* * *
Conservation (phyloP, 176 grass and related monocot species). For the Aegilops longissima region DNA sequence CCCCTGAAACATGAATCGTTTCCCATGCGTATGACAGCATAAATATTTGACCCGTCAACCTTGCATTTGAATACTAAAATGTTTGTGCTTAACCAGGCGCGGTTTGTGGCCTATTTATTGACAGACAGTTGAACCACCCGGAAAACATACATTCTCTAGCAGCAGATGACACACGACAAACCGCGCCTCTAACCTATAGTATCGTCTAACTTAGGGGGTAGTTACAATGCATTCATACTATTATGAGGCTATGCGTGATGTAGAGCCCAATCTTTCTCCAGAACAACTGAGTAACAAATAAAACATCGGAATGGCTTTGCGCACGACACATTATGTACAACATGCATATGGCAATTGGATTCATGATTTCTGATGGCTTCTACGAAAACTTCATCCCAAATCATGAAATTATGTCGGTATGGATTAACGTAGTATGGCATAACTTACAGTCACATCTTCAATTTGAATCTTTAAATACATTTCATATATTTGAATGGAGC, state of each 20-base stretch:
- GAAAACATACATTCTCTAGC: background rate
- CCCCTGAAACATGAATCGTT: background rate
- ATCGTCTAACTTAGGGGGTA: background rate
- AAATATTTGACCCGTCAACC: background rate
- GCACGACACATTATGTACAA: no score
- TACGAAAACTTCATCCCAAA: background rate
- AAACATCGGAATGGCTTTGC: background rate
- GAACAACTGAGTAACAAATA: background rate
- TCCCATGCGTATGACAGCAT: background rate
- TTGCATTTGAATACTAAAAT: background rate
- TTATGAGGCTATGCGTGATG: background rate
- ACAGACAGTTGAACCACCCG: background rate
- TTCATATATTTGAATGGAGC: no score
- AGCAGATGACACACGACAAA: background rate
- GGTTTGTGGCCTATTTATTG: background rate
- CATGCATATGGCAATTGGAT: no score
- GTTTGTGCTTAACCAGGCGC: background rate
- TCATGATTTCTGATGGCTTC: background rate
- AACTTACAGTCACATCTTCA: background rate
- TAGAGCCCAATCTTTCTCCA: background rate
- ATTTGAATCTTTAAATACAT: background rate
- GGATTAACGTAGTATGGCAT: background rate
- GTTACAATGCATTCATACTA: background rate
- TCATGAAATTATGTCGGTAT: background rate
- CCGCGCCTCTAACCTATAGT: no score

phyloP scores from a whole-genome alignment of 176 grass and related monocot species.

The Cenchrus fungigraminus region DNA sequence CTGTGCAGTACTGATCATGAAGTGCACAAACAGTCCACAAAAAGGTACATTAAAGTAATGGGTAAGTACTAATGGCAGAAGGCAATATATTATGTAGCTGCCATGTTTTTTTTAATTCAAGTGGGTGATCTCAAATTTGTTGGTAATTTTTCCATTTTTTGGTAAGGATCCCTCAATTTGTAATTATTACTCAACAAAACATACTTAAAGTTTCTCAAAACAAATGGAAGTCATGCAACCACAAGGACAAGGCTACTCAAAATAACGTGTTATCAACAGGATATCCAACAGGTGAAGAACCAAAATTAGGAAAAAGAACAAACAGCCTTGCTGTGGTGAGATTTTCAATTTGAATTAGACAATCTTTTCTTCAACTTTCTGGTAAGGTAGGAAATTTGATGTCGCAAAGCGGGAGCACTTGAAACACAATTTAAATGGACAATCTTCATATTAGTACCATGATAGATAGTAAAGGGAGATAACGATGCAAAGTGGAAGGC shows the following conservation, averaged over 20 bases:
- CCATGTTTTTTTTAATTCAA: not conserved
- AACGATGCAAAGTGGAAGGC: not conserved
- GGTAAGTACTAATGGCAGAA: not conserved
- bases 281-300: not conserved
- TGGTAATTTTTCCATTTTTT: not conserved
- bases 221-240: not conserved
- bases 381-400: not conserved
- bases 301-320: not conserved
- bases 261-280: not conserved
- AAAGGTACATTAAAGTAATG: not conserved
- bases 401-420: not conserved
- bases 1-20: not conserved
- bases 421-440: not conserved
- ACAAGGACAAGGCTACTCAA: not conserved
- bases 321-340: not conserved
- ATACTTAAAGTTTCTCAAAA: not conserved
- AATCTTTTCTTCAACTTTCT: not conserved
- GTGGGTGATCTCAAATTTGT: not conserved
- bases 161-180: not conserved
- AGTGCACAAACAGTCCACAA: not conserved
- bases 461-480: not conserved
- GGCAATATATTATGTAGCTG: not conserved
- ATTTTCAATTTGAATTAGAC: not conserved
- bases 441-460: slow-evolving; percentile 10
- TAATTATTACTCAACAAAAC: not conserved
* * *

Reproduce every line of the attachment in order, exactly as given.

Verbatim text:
Conservation (phyloP, 176 grass and related monocot species). For the Aegilops longissima region DNA sequence CCCCTGAAACATGAATCGTTTCCCATGCGTATGACAGCATAAATATTTGACCCGTCAACCTTGCATTTGAATACTAAAATGTTTGTGCTTAACCAGGCGCGGTTTGTGGCCTATTTATTGACAGACAGTTGAACCACCCGGAAAACATACATTCTCTAGCAGCAGATGACACACGACAAACCGCGCCTCTAACCTATAGTATCGTCTAACTTAGGGGGTAGTTACAATGCATTCATACTATTATGAGGCTATGCGTGATGTAGAGCCCAATCTTTCTCCAGAACAACTGAGTAACAAATAAAACATCGGAATGGCTTTGCGCACGACACATTATGTACAACATGCATATGGCAATTGGATTCATGATTTCTGATGGCTTCTACGAAAACTTCATCCCAAATCATGAAATTATGTCGGTATGGATTAACGTAGTATGGCATAACTTACAGTCACATCTTCAATTTGAATCTTTAAATACATTTCATATATTTGAATGGAGC, state of each 20-base stretch:
- GAAAACATACATTCTCTAGC: background rate
- CCCCTGAAACATGAATCGTT: background rate
- ATCGTCTAACTTAGGGGGTA: background rate
- AAATATTTGACCCGTCAACC: background rate
- GCACGACACATTATGTACAA: no score
- TACGAAAACTTCATCCCAAA: background rate
- AAACATCGGAATGGCTTTGC: background rate
- GAACAACTGAGTAACAAATA: background rate
- TCCCATGCGTATGACAGCAT: background rate
- TTGCATTTGAATACTAAAAT: background rate
- TTATGAGGCTATGCGTGATG: background rate
- ACAGACAGTTGAACCACCCG: background rate
- TTCATATATTTGAATGGAGC: no score
- AGCAGATGACACACGACAAA: background rate
- GGTTTGTGGCCTATTTATTG: background rate
- CATGCATATGGCAATTGGAT: no score
- GTTTGTGCTTAACCAGGCGC: background rate
- TCATGATTTCTGATGGCTTC: background rate
- AACTTACAGTCACATCTTCA: background rate
- TAGAGCCCAATCTTTCTCCA: background rate
- ATTTGAATCTTTAAATACAT: background rate
- GGATTAACGTAGTATGGCAT: background rate
- GTTACAATGCATTCATACTA: background rate
- TCATGAAATTATGTCGGTAT: background rate
- CCGCGCCTCTAACCTATAGT: no score

phyloP scores from a whole-genome alignment of 176 grass and related monocot species.

The Cenchrus fungigraminus region DNA sequence CTGTGCAGTACTGATCATGAAGTGCACAAACAGTCCACAAAAAGGTACATTAAAGTAATGGGTAAGTACTAATGGCAGAAGGCAATATATTATGTAGCTGCCATGTTTTTTTTAATTCAAGTGGGTGATCTCAAATTTGTTGGTAATTTTTCCATTTTTTGGTAAGGATCCCTCAATTTGTAATTATTACTCAACAAAACATACTTAAAGTTTCTCAAAACAAATGGAAGTCATGCAACCACAAGGACAAGGCTACTCAAAATAACGTGTTATCAACAGGATATCCAACAGGTGAAGAACCAAAATTAGGAAAAAGAACAAACAGCCTTGCTGTGGTGAGATTTTCAATTTGAATTAGACAATCTTTTCTTCAACTTTCTGGTAAGGTAGGAAATTTGATGTCGCAAAGCGGGAGCACTTGAAACACAATTTAAATGGACAATCTTCATATTAGTACCATGATAGATAGTAAAGGGAGATAACGATGCAAAGTGGAAGGC shows the following conservation, averaged over 20 bases:
- CCATGTTTTTTTTAATTCAA: not conserved
- AACGATGCAAAGTGGAAGGC: not conserved
- GGTAAGTACTAATGGCAGAA: not conserved
- bases 281-300: not conserved
- TGGTAATTTTTCCATTTTTT: not conserved
- bases 221-240: not conserved
- bases 381-400: not conserved
- bases 301-320: not conserved
- bases 261-280: not conserved
- AAAGGTACATTAAAGTAATG: not conserved
- bases 401-420: not conserved
- bases 1-20: not conserved
- bases 421-440: not conserved
- ACAAGGACAAGGCTACTCAA: not conserved
- bases 321-340: not conserved
- ATACTTAAAGTTTCTCAAAA: not conserved
- AATCTTTTCTTCAACTTTCT: not conserved
- GTGGGTGATCTCAAATTTGT: not conserved
- bases 161-180: not conserved
- AGTGCACAAACAGTCCACAA: not conserved
- bases 461-480: not conserved
- GGCAATATATTATGTAGCTG: not conserved
- ATTTTCAATTTGAATTAGAC: not conserved
- bases 441-460: slow-evolving; percentile 10
- TAATTATTACTCAACAAAAC: not conserved